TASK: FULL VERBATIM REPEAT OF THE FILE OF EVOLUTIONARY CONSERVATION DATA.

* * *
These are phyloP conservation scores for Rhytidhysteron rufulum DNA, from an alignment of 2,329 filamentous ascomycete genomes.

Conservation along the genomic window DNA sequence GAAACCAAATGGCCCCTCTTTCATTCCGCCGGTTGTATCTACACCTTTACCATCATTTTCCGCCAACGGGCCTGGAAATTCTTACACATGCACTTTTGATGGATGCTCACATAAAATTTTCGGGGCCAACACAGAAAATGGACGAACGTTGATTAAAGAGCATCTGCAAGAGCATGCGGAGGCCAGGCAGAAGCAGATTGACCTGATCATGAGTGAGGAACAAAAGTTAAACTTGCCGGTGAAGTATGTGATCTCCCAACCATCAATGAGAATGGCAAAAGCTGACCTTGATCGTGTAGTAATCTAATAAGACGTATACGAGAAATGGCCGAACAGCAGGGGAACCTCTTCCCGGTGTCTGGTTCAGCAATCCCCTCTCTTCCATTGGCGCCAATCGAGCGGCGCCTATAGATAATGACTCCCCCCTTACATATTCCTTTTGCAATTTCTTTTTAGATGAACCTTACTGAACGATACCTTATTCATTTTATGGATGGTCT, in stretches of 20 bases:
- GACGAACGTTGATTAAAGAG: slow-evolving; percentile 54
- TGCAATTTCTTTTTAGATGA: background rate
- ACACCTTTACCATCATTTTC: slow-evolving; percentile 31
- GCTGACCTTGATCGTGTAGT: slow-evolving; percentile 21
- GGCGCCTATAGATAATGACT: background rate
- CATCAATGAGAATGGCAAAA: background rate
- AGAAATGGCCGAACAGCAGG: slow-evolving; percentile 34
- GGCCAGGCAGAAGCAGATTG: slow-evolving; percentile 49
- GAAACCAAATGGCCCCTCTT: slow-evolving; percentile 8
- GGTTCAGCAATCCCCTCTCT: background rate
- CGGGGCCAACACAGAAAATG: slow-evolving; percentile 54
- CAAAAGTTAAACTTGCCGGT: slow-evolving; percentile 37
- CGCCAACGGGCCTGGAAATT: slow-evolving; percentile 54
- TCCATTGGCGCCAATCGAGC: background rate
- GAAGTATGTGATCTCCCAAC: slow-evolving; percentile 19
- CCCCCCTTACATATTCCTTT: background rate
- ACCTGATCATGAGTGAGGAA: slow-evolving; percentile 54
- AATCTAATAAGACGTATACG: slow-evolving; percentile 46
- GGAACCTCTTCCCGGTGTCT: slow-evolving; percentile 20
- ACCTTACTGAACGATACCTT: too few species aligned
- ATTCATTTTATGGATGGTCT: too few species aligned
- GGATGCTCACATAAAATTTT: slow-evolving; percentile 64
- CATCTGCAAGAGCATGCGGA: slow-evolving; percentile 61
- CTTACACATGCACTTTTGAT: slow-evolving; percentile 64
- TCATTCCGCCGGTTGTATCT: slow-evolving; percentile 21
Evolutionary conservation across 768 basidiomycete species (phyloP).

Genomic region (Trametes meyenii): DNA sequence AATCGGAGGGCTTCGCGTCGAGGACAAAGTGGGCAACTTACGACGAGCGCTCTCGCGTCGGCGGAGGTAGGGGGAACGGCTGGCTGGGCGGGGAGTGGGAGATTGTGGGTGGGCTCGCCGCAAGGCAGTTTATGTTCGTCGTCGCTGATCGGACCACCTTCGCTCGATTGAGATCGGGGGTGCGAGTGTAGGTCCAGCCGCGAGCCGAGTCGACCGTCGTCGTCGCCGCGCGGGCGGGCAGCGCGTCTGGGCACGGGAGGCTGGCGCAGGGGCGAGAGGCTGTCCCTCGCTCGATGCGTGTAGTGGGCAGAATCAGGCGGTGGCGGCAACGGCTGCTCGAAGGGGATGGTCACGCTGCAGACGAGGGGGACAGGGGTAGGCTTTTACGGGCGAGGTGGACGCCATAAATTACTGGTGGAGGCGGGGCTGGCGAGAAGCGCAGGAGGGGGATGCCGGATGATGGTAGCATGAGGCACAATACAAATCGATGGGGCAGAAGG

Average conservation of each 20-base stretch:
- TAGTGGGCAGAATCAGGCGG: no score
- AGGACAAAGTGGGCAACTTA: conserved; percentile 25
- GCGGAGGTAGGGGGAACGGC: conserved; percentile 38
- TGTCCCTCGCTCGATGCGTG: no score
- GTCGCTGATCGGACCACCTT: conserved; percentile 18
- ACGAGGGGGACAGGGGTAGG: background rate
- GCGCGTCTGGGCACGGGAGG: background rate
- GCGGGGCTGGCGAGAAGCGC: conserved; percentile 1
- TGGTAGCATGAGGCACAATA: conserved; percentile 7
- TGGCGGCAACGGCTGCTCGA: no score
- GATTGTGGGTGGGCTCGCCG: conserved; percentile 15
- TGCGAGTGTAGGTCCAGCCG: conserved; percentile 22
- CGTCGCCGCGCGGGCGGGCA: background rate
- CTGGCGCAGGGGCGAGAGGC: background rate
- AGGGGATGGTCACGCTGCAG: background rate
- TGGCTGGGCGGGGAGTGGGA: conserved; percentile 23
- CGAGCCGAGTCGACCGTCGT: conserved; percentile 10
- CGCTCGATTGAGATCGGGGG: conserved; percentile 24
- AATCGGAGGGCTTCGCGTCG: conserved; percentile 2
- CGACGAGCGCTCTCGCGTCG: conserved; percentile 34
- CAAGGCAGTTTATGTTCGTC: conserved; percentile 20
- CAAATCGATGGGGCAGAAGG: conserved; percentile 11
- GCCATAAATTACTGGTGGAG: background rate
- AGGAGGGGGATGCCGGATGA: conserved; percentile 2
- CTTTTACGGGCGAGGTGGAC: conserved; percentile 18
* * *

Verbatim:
These are phyloP conservation scores for Rhytidhysteron rufulum DNA, from an alignment of 2,329 filamentous ascomycete genomes.

Conservation along the genomic window DNA sequence GAAACCAAATGGCCCCTCTTTCATTCCGCCGGTTGTATCTACACCTTTACCATCATTTTCCGCCAACGGGCCTGGAAATTCTTACACATGCACTTTTGATGGATGCTCACATAAAATTTTCGGGGCCAACACAGAAAATGGACGAACGTTGATTAAAGAGCATCTGCAAGAGCATGCGGAGGCCAGGCAGAAGCAGATTGACCTGATCATGAGTGAGGAACAAAAGTTAAACTTGCCGGTGAAGTATGTGATCTCCCAACCATCAATGAGAATGGCAAAAGCTGACCTTGATCGTGTAGTAATCTAATAAGACGTATACGAGAAATGGCCGAACAGCAGGGGAACCTCTTCCCGGTGTCTGGTTCAGCAATCCCCTCTCTTCCATTGGCGCCAATCGAGCGGCGCCTATAGATAATGACTCCCCCCTTACATATTCCTTTTGCAATTTCTTTTTAGATGAACCTTACTGAACGATACCTTATTCATTTTATGGATGGTCT, in stretches of 20 bases:
- GACGAACGTTGATTAAAGAG: slow-evolving; percentile 54
- TGCAATTTCTTTTTAGATGA: background rate
- ACACCTTTACCATCATTTTC: slow-evolving; percentile 31
- GCTGACCTTGATCGTGTAGT: slow-evolving; percentile 21
- GGCGCCTATAGATAATGACT: background rate
- CATCAATGAGAATGGCAAAA: background rate
- AGAAATGGCCGAACAGCAGG: slow-evolving; percentile 34
- GGCCAGGCAGAAGCAGATTG: slow-evolving; percentile 49
- GAAACCAAATGGCCCCTCTT: slow-evolving; percentile 8
- GGTTCAGCAATCCCCTCTCT: background rate
- CGGGGCCAACACAGAAAATG: slow-evolving; percentile 54
- CAAAAGTTAAACTTGCCGGT: slow-evolving; percentile 37
- CGCCAACGGGCCTGGAAATT: slow-evolving; percentile 54
- TCCATTGGCGCCAATCGAGC: background rate
- GAAGTATGTGATCTCCCAAC: slow-evolving; percentile 19
- CCCCCCTTACATATTCCTTT: background rate
- ACCTGATCATGAGTGAGGAA: slow-evolving; percentile 54
- AATCTAATAAGACGTATACG: slow-evolving; percentile 46
- GGAACCTCTTCCCGGTGTCT: slow-evolving; percentile 20
- ACCTTACTGAACGATACCTT: too few species aligned
- ATTCATTTTATGGATGGTCT: too few species aligned
- GGATGCTCACATAAAATTTT: slow-evolving; percentile 64
- CATCTGCAAGAGCATGCGGA: slow-evolving; percentile 61
- CTTACACATGCACTTTTGAT: slow-evolving; percentile 64
- TCATTCCGCCGGTTGTATCT: slow-evolving; percentile 21
Evolutionary conservation across 768 basidiomycete species (phyloP).

Genomic region (Trametes meyenii): DNA sequence AATCGGAGGGCTTCGCGTCGAGGACAAAGTGGGCAACTTACGACGAGCGCTCTCGCGTCGGCGGAGGTAGGGGGAACGGCTGGCTGGGCGGGGAGTGGGAGATTGTGGGTGGGCTCGCCGCAAGGCAGTTTATGTTCGTCGTCGCTGATCGGACCACCTTCGCTCGATTGAGATCGGGGGTGCGAGTGTAGGTCCAGCCGCGAGCCGAGTCGACCGTCGTCGTCGCCGCGCGGGCGGGCAGCGCGTCTGGGCACGGGAGGCTGGCGCAGGGGCGAGAGGCTGTCCCTCGCTCGATGCGTGTAGTGGGCAGAATCAGGCGGTGGCGGCAACGGCTGCTCGAAGGGGATGGTCACGCTGCAGACGAGGGGGACAGGGGTAGGCTTTTACGGGCGAGGTGGACGCCATAAATTACTGGTGGAGGCGGGGCTGGCGAGAAGCGCAGGAGGGGGATGCCGGATGATGGTAGCATGAGGCACAATACAAATCGATGGGGCAGAAGG

Average conservation of each 20-base stretch:
- TAGTGGGCAGAATCAGGCGG: no score
- AGGACAAAGTGGGCAACTTA: conserved; percentile 25
- GCGGAGGTAGGGGGAACGGC: conserved; percentile 38
- TGTCCCTCGCTCGATGCGTG: no score
- GTCGCTGATCGGACCACCTT: conserved; percentile 18
- ACGAGGGGGACAGGGGTAGG: background rate
- GCGCGTCTGGGCACGGGAGG: background rate
- GCGGGGCTGGCGAGAAGCGC: conserved; percentile 1
- TGGTAGCATGAGGCACAATA: conserved; percentile 7
- TGGCGGCAACGGCTGCTCGA: no score
- GATTGTGGGTGGGCTCGCCG: conserved; percentile 15
- TGCGAGTGTAGGTCCAGCCG: conserved; percentile 22
- CGTCGCCGCGCGGGCGGGCA: background rate
- CTGGCGCAGGGGCGAGAGGC: background rate
- AGGGGATGGTCACGCTGCAG: background rate
- TGGCTGGGCGGGGAGTGGGA: conserved; percentile 23
- CGAGCCGAGTCGACCGTCGT: conserved; percentile 10
- CGCTCGATTGAGATCGGGGG: conserved; percentile 24
- AATCGGAGGGCTTCGCGTCG: conserved; percentile 2
- CGACGAGCGCTCTCGCGTCG: conserved; percentile 34
- CAAGGCAGTTTATGTTCGTC: conserved; percentile 20
- CAAATCGATGGGGCAGAAGG: conserved; percentile 11
- GCCATAAATTACTGGTGGAG: background rate
- AGGAGGGGGATGCCGGATGA: conserved; percentile 2
- CTTTTACGGGCGAGGTGGAC: conserved; percentile 18